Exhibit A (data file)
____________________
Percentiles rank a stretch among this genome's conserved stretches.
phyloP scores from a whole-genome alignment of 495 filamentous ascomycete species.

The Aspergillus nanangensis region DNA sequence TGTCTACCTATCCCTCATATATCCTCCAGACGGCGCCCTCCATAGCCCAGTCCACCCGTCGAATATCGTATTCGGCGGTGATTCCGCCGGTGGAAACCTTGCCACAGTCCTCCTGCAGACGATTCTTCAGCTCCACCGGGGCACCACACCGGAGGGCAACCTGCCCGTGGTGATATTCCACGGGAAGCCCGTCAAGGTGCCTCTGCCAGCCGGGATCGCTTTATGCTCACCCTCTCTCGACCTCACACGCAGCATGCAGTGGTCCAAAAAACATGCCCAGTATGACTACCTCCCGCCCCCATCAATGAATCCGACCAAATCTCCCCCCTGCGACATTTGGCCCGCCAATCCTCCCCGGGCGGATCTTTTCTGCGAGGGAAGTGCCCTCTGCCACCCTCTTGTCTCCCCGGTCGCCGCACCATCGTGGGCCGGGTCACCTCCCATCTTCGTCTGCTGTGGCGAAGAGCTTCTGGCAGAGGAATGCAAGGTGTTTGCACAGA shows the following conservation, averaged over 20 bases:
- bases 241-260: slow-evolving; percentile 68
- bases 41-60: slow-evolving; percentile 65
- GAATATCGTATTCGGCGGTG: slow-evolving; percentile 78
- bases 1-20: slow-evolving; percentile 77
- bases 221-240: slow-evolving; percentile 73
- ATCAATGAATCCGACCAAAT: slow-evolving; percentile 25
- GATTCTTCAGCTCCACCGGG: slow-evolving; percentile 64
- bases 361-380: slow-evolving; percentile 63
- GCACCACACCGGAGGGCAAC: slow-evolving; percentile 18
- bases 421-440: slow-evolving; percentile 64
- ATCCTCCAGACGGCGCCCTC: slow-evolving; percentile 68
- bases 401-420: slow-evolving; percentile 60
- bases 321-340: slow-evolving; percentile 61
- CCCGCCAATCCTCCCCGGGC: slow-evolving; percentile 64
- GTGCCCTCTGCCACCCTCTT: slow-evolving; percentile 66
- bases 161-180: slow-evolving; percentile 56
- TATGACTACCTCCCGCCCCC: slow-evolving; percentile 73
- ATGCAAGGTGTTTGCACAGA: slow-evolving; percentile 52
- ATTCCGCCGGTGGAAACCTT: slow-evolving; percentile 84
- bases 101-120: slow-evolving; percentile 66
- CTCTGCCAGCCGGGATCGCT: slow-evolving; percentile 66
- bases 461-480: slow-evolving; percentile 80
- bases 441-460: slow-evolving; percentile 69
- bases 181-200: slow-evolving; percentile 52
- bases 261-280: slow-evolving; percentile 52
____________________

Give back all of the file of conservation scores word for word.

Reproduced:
Percentiles rank a stretch among this genome's conserved stretches.
phyloP scores from a whole-genome alignment of 495 filamentous ascomycete species.

The Aspergillus nanangensis region DNA sequence TGTCTACCTATCCCTCATATATCCTCCAGACGGCGCCCTCCATAGCCCAGTCCACCCGTCGAATATCGTATTCGGCGGTGATTCCGCCGGTGGAAACCTTGCCACAGTCCTCCTGCAGACGATTCTTCAGCTCCACCGGGGCACCACACCGGAGGGCAACCTGCCCGTGGTGATATTCCACGGGAAGCCCGTCAAGGTGCCTCTGCCAGCCGGGATCGCTTTATGCTCACCCTCTCTCGACCTCACACGCAGCATGCAGTGGTCCAAAAAACATGCCCAGTATGACTACCTCCCGCCCCCATCAATGAATCCGACCAAATCTCCCCCCTGCGACATTTGGCCCGCCAATCCTCCCCGGGCGGATCTTTTCTGCGAGGGAAGTGCCCTCTGCCACCCTCTTGTCTCCCCGGTCGCCGCACCATCGTGGGCCGGGTCACCTCCCATCTTCGTCTGCTGTGGCGAAGAGCTTCTGGCAGAGGAATGCAAGGTGTTTGCACAGA shows the following conservation, averaged over 20 bases:
- bases 241-260: slow-evolving; percentile 68
- bases 41-60: slow-evolving; percentile 65
- GAATATCGTATTCGGCGGTG: slow-evolving; percentile 78
- bases 1-20: slow-evolving; percentile 77
- bases 221-240: slow-evolving; percentile 73
- ATCAATGAATCCGACCAAAT: slow-evolving; percentile 25
- GATTCTTCAGCTCCACCGGG: slow-evolving; percentile 64
- bases 361-380: slow-evolving; percentile 63
- GCACCACACCGGAGGGCAAC: slow-evolving; percentile 18
- bases 421-440: slow-evolving; percentile 64
- ATCCTCCAGACGGCGCCCTC: slow-evolving; percentile 68
- bases 401-420: slow-evolving; percentile 60
- bases 321-340: slow-evolving; percentile 61
- CCCGCCAATCCTCCCCGGGC: slow-evolving; percentile 64
- GTGCCCTCTGCCACCCTCTT: slow-evolving; percentile 66
- bases 161-180: slow-evolving; percentile 56
- TATGACTACCTCCCGCCCCC: slow-evolving; percentile 73
- ATGCAAGGTGTTTGCACAGA: slow-evolving; percentile 52
- ATTCCGCCGGTGGAAACCTT: slow-evolving; percentile 84
- bases 101-120: slow-evolving; percentile 66
- CTCTGCCAGCCGGGATCGCT: slow-evolving; percentile 66
- bases 461-480: slow-evolving; percentile 80
- bases 441-460: slow-evolving; percentile 69
- bases 181-200: slow-evolving; percentile 52
- bases 261-280: slow-evolving; percentile 52